8 Love never fails. But where there are prophecies, they will cease; where there are tongues, they will be stilled; where there is knowledge, it will pass away. 9 For we know in part and we prophesy in part, 10 but when completeness comes, what is in part disappears. 11 When I was a child, I talked like a child, I thought like a child, I reasoned like a child. When I became a man, I put the ways of childhood behind me. 12 For now we see only a reflection as in a mirror; then we shall see face to face. Now I know in part; then I shall know fully, even as I am fully known. 13 And now these three remain: faith, hope and love. But the greatest of these is love.
For anyone who has read the Bible, this should be an amazing passage. The Bible puts so much importance on faith. Faith is integral and mandatory for our salvation, but based on this passage from 1 Corinthians, God views love as being even greater. How can we as Christians not put love at the forefront of our mission? Many potential culprits are likely responsible for our failure to love. The worst may be the most obvious.
The reality is that we have a hard time loving people we don’t like. We may even believe that liking someone is a prerequisite to loving them. It isn’t. When I was in high school, I had an English teacher who happened to be a proud Christian. He described Christian love as “wanting the best for someone and doing the best for them.” That has always stuck with me because I think it is 100% true. Matthew 25:44-45 says:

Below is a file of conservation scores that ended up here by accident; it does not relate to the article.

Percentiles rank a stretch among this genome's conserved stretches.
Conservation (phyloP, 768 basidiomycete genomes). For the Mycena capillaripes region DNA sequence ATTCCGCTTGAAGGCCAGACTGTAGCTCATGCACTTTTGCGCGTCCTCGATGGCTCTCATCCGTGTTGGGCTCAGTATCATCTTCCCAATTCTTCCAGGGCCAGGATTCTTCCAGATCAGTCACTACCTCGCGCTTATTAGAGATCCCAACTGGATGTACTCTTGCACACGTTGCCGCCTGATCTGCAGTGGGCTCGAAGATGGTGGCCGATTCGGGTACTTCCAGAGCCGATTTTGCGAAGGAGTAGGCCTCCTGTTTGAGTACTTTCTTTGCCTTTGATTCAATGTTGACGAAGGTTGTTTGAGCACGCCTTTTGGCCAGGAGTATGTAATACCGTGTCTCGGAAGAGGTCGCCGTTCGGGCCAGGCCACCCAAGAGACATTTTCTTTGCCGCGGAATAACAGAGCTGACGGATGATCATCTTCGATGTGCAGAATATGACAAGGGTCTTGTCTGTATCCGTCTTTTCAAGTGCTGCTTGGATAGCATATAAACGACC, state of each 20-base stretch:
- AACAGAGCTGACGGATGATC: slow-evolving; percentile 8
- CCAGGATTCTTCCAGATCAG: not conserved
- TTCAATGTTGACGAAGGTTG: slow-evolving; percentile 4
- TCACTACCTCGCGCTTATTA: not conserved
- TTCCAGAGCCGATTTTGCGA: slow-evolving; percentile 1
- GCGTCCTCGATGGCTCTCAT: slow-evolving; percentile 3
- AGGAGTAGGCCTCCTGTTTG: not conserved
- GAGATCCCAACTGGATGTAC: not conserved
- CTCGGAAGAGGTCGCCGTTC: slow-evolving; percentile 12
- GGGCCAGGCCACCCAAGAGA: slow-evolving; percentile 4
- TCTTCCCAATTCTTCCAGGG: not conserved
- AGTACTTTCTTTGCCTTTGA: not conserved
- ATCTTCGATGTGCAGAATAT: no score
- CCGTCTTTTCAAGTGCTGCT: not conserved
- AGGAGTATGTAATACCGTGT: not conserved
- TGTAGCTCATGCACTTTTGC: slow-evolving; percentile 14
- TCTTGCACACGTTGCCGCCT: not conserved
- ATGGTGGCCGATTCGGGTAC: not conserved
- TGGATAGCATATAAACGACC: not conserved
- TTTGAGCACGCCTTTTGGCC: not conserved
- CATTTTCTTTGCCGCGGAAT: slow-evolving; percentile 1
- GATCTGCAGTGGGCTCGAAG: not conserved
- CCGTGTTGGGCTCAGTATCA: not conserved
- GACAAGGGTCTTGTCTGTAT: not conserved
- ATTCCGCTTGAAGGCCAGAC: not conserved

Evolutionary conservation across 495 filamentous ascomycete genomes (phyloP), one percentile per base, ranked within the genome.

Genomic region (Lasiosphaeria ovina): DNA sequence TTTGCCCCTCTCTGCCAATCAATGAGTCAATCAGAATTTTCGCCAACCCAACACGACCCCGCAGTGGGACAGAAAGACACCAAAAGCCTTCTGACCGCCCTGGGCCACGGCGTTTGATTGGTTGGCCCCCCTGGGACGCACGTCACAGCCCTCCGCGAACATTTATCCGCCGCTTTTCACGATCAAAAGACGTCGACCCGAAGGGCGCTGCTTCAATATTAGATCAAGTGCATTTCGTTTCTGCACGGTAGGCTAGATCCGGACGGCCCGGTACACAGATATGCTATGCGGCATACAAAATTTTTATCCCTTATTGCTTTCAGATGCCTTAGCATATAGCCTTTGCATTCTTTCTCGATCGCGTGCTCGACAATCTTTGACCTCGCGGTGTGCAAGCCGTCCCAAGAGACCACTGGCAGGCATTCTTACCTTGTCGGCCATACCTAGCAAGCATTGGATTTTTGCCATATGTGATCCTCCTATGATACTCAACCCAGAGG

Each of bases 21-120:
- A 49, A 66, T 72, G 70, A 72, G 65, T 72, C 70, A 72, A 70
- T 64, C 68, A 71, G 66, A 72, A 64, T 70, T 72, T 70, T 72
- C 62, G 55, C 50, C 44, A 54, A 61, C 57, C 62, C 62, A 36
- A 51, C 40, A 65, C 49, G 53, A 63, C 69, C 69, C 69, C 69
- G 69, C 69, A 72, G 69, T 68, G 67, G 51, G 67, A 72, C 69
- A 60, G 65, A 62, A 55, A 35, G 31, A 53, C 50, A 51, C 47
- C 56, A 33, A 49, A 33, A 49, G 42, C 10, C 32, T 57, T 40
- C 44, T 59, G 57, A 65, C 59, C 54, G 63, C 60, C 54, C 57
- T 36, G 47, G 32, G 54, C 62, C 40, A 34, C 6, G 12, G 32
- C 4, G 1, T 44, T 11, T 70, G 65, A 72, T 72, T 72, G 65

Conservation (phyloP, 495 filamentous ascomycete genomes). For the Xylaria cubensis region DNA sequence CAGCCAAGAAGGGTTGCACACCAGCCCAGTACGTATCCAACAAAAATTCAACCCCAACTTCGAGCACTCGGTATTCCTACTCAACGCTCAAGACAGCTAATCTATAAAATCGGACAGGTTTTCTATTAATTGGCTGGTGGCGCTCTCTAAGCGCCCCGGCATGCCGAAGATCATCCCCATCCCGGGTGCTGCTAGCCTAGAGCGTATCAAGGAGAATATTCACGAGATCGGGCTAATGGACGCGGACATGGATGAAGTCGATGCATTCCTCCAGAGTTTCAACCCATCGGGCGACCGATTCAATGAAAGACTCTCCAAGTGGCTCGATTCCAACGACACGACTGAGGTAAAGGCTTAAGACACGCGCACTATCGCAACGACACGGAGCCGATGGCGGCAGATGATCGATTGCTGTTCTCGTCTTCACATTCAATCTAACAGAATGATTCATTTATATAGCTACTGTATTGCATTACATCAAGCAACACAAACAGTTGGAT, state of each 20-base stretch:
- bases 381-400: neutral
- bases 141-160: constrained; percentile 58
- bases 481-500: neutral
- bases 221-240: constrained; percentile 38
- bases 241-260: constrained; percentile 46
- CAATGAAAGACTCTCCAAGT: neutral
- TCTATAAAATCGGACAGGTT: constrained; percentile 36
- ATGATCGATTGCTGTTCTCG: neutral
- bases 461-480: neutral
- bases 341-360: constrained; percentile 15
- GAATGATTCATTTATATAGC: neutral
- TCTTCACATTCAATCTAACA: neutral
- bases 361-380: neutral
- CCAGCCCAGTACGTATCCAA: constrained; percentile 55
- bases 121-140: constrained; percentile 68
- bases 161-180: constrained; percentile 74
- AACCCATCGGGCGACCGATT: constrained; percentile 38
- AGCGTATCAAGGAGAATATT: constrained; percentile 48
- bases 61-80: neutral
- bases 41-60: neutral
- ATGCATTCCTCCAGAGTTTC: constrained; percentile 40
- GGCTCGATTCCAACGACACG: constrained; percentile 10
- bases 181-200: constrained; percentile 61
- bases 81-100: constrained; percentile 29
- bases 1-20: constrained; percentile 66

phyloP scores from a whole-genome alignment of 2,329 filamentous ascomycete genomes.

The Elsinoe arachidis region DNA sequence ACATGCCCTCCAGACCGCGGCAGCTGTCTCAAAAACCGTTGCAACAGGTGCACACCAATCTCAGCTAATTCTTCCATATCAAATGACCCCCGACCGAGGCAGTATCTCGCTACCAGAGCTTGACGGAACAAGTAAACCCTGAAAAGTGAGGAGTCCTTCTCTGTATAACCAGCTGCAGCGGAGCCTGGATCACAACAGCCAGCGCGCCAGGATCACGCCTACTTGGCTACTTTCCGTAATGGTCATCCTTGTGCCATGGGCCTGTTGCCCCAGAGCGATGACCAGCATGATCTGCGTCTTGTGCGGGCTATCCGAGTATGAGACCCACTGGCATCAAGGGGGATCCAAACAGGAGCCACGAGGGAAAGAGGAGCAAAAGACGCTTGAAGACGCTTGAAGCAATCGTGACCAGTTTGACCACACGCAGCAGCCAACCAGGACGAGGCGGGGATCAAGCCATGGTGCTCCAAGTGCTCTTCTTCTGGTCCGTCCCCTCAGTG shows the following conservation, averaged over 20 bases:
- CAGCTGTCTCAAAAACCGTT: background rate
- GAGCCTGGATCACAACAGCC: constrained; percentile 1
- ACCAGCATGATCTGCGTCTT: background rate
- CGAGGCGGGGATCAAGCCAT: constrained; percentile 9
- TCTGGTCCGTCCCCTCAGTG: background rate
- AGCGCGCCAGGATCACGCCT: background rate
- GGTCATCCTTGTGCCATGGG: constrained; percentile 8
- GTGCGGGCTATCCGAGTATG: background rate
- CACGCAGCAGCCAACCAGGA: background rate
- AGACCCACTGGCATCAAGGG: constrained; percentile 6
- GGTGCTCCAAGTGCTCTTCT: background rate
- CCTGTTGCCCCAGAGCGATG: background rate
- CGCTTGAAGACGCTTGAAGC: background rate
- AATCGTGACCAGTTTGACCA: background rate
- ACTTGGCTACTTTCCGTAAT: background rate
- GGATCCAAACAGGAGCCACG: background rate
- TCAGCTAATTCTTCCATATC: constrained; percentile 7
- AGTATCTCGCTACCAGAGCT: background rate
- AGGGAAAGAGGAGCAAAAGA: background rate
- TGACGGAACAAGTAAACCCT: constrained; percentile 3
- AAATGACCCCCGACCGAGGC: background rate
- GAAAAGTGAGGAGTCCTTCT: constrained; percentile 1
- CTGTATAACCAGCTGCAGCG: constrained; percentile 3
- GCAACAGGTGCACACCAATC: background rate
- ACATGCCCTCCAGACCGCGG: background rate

44 “They also will answer, ‘Lord, when did we see you hungry or thirsty or a stranger or needing clothes or sick or in prison, and did not help you?’ 45 “He will reply, ‘Truly I tell you, whatever you did not do for one of the least of these, you did not do for me.’
Jesus was telling us that we cannot claim to serve him if we are not willing to help and support those around us. When we see our fellow man in need, we are to do whatever we can for them. Whether we like that person or not should not factor into the situation at all. “Liking a person” is a fleshly matter determined by how well our interests and personality traits pair up with those of the people we encounter. Liking is a matter of how compatible we are as earthly beings, but when we follow Jesus, earthly matters should be less important to us. As believers and followers of Jesus, our love should rise above that. It should be unconditional. You don’t have to like someone to have the love of God for them. That should go without saying. Jesus instructs us to love our enemies (Matthew 5:44). Enemies almost by definition are people we don’t like.
That’s part of what separates true Believers from everyone else. Our human society would tell you it’s ok to dislike your enemies. Maybe that’s true. Even as Believers, we will not always see eye to eye with those around us. Our human society would also tell you it’s ok to hate your enemies. That’s dead wrong. You may never truly come to like your enemies, but you must love them. You must love everyone because God is love and if you don’t know love then you can’t know him (1 John 4:8). Don’t dwell on whether or not you like a person. That doesn’t matter. Pray for everyone you can. Help everyone you can. Share the Gospel with everyone you can. That is love. Fulfill Jesus’ instruction and God’s will. Maybe in the process of doing that, God will reveal common interests with those you dislike, and you will wind up forming true friendships and affinities towards those people. Maybe that won’t happen. Perhaps, even after all your pouring of love onto those people, they’ll still dislike you, and you’ll still dislike them. When all is said and done, you will have obeyed God, and you can never go wrong doing that.